Texans special-teams coordinator Frank Ross has an extensive scouting background from his time with the New England Patriots.
The first-year coach is applying those tools toward coaching what's shaping up as arguably the strongest unit on an overhauled roster.
The Texans signed strong-legged Australian punter Cameron Johnston, a former Philadelphia Eagles standout who has booming hangtime and distance, and brought back an accurate kicker in Ka'imi Fairbairn and former Pro Bowl long snapper Jon Weeks.
They upgraded their return game significantly with the addition of Pro Bowl return specialist Andre Roberts along with signing other players with good return skills in Desmond King and Tremon Smith. The Texans also signed former Cleveland Browns special-teams ace Tavierre Thomas along with linebacker Kamu Grugier-Hill and Smith to go with running back Buddy Howell and safety A.J. Moore to cover kickoffs and punts.
The early returns through two preseason games are encouraging as Fairbairn, Johnston, Weeks, the returners and the kickoff and punt coverage have all been solid.
"Of course, at this point, you want to believe it's going to be a positive phase and outcome every week, but the bottom line is you're only as good as your last kick, you're only as good as your last coverage rep," Ross said following practice Wednesday. "That's what our mindset is. We do have some players who can really make some things happen. It's the next-play mindset we're we've got to make each rep count."
Ross was with the Colts for the past three seasons working with special-teams coordinator Bubba Ventrone. In 2019, the Colts led the NFL with a single-season franchise record 17.4 punt return average. With the Patriots, he worked as a pro scout and a scouting assistant. Ross previously worked with Texans general manager Nick Caserio and executive vice president of football operations Jack Easterby in New England and earned a Super Bowl ring.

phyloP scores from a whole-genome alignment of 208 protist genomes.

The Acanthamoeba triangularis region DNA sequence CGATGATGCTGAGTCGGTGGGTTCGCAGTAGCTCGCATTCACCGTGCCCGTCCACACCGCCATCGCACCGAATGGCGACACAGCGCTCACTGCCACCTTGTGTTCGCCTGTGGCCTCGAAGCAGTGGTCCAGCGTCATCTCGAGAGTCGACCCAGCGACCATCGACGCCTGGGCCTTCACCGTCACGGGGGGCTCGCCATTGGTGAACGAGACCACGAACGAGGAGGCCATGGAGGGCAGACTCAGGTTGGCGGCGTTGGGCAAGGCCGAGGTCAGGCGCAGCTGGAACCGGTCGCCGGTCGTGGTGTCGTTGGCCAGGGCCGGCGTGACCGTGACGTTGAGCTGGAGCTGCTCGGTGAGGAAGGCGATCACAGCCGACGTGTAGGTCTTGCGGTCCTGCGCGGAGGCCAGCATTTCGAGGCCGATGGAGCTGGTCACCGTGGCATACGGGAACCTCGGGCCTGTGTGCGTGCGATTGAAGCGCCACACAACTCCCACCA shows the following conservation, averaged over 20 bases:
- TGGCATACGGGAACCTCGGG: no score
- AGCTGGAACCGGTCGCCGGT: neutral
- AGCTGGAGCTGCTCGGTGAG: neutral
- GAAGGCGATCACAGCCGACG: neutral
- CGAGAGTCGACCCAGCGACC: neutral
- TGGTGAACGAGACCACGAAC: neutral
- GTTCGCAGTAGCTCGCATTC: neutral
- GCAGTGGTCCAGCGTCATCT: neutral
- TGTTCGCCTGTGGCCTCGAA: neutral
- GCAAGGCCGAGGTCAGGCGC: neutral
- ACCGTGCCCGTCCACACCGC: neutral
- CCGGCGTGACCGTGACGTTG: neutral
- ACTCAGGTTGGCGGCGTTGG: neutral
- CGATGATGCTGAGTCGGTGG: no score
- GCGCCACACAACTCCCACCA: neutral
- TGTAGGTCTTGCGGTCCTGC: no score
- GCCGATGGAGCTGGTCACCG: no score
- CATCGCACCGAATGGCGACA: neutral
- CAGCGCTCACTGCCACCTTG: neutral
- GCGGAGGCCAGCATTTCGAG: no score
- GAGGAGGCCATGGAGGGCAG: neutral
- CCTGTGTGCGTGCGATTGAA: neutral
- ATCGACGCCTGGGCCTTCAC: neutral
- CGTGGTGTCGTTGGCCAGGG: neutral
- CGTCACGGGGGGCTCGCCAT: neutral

At his alma mater John Carroll University, Ross coached the quarterbacks and was a special-teams coordinator and running backs coach. He set school receiving records for catches in a single game.
He was named MVP of the 2010 Aztec Bowl, catching seven passes for 103 yards and three touchdowns.
"'Everything we're doing is how good can our fundamentals be," Ross said. "At this point, you're starting to see the separation across the NFL. Whatever players are trying to make their team are doing exactly what they're being coached to do to the best of their abilities. Of course, yep, the translation happens when that player can perform those tasks on a repeat basis. The character and makeup of the special teams has to be high motor, intense and you have to have the old want-to."
Aaron Wilson has covered the NFL for 20 years and has previously written for The Houston Chronicle and The Baltimore Sun. He’s on Twitter: @AaronWilson_NFL and Instagram: @aaronwilson7128